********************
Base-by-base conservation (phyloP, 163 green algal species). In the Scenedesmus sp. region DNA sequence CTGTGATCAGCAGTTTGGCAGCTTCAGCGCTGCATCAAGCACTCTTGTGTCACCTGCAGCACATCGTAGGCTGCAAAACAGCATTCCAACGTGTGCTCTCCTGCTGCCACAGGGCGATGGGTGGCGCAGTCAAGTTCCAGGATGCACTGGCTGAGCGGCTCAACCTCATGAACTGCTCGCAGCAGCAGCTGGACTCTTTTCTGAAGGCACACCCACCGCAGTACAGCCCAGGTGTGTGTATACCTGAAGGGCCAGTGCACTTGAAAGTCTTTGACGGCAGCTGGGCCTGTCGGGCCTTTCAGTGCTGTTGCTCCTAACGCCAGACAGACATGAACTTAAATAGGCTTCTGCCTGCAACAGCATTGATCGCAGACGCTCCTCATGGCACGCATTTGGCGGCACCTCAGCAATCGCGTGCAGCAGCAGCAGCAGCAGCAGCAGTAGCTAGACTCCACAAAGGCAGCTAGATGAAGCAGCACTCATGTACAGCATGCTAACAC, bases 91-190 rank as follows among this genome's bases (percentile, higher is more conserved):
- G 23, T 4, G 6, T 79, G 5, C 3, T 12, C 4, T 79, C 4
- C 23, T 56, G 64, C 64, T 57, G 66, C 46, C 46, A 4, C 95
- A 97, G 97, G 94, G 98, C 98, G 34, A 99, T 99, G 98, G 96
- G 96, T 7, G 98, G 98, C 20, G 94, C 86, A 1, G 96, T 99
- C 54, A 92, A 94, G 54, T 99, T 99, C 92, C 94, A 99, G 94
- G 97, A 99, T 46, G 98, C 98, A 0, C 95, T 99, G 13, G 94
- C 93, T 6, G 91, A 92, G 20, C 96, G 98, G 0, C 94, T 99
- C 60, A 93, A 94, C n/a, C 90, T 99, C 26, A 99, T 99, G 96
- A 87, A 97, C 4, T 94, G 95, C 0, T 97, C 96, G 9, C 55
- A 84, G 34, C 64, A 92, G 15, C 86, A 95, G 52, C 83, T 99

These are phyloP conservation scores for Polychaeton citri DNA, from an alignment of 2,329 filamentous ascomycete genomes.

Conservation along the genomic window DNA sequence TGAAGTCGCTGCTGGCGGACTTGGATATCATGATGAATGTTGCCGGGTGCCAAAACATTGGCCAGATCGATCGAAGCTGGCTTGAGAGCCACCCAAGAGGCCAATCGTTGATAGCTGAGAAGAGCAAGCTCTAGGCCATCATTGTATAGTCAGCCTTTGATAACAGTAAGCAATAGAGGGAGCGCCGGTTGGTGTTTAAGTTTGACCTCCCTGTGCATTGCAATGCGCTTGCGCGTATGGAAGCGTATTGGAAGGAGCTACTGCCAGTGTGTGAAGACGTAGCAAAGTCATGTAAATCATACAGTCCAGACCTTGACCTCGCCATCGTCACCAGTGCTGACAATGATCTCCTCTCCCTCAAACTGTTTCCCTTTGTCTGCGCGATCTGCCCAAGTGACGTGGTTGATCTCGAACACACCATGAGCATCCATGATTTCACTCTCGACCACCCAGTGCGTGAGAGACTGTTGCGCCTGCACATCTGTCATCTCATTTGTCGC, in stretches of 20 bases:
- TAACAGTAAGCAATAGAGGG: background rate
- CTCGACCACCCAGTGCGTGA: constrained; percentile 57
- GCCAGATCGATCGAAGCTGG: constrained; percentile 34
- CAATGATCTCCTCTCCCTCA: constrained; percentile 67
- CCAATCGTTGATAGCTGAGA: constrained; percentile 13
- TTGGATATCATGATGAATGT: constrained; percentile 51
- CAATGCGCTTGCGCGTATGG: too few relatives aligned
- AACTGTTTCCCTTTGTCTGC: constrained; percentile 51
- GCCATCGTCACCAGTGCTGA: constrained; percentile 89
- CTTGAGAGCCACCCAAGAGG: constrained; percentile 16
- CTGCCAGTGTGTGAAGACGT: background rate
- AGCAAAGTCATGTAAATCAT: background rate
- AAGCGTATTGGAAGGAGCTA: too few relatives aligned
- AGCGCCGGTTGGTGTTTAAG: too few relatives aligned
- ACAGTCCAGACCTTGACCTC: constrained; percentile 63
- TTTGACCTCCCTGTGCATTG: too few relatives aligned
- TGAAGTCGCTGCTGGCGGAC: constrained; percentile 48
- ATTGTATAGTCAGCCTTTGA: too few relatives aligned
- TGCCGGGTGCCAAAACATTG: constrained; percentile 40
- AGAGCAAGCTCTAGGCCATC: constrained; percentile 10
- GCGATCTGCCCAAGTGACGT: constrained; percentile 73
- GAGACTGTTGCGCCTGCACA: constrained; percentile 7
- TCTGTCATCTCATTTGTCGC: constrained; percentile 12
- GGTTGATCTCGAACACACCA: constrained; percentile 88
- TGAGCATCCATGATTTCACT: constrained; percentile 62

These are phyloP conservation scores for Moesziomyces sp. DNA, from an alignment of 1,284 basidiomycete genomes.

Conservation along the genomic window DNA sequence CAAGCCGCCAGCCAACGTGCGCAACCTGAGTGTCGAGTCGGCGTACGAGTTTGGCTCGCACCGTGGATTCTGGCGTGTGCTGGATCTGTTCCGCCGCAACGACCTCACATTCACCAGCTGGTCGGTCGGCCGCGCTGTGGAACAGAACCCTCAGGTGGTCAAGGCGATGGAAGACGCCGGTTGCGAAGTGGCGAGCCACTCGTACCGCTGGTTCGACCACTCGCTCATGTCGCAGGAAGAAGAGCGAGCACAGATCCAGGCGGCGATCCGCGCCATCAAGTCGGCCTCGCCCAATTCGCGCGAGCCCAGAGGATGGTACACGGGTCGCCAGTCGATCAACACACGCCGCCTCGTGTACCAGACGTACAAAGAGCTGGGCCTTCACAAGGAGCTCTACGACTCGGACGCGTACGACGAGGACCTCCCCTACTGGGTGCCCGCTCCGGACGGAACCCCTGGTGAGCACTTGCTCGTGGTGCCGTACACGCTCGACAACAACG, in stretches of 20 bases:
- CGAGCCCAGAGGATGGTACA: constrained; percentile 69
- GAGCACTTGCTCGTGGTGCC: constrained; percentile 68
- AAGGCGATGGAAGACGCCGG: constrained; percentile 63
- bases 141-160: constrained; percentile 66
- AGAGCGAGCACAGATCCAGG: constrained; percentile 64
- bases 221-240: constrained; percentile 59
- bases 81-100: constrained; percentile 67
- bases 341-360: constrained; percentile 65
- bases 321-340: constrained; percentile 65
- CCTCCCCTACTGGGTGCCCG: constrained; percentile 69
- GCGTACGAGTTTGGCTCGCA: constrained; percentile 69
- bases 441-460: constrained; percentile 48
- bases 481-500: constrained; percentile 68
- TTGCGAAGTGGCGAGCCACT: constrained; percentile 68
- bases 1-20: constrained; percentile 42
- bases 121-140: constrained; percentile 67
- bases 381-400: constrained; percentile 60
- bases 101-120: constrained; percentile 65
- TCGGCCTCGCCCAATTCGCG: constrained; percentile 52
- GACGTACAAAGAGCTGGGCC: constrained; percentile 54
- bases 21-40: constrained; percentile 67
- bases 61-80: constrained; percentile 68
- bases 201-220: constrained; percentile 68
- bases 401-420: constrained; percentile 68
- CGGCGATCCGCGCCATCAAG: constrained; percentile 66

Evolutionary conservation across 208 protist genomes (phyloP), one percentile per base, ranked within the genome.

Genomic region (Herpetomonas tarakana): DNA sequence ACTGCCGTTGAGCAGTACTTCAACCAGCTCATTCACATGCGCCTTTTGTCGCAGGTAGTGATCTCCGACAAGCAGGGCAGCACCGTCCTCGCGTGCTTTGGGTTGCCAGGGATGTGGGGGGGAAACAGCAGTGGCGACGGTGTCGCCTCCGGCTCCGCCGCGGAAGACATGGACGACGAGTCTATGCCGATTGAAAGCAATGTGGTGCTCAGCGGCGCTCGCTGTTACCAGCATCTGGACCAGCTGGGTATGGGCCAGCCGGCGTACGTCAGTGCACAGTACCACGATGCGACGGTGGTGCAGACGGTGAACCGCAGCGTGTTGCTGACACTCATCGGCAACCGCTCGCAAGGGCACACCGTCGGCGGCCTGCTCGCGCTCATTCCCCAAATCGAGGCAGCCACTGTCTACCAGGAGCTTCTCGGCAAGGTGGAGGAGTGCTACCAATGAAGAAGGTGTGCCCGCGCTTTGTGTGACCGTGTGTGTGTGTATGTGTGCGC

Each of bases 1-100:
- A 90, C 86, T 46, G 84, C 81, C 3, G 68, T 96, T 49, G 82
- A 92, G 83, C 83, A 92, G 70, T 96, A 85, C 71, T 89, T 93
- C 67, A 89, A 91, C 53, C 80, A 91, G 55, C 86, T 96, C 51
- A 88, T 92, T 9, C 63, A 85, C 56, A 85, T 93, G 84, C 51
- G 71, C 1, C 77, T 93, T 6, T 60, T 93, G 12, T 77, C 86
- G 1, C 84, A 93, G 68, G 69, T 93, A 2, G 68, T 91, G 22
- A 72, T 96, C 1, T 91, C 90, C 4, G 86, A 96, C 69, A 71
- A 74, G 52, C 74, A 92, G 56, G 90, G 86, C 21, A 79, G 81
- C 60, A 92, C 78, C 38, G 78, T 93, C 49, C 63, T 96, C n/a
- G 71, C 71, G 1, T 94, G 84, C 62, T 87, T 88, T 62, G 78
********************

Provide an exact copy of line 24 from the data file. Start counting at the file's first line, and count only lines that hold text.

- CTGCCAGTGTGTGAAGACGT: background rate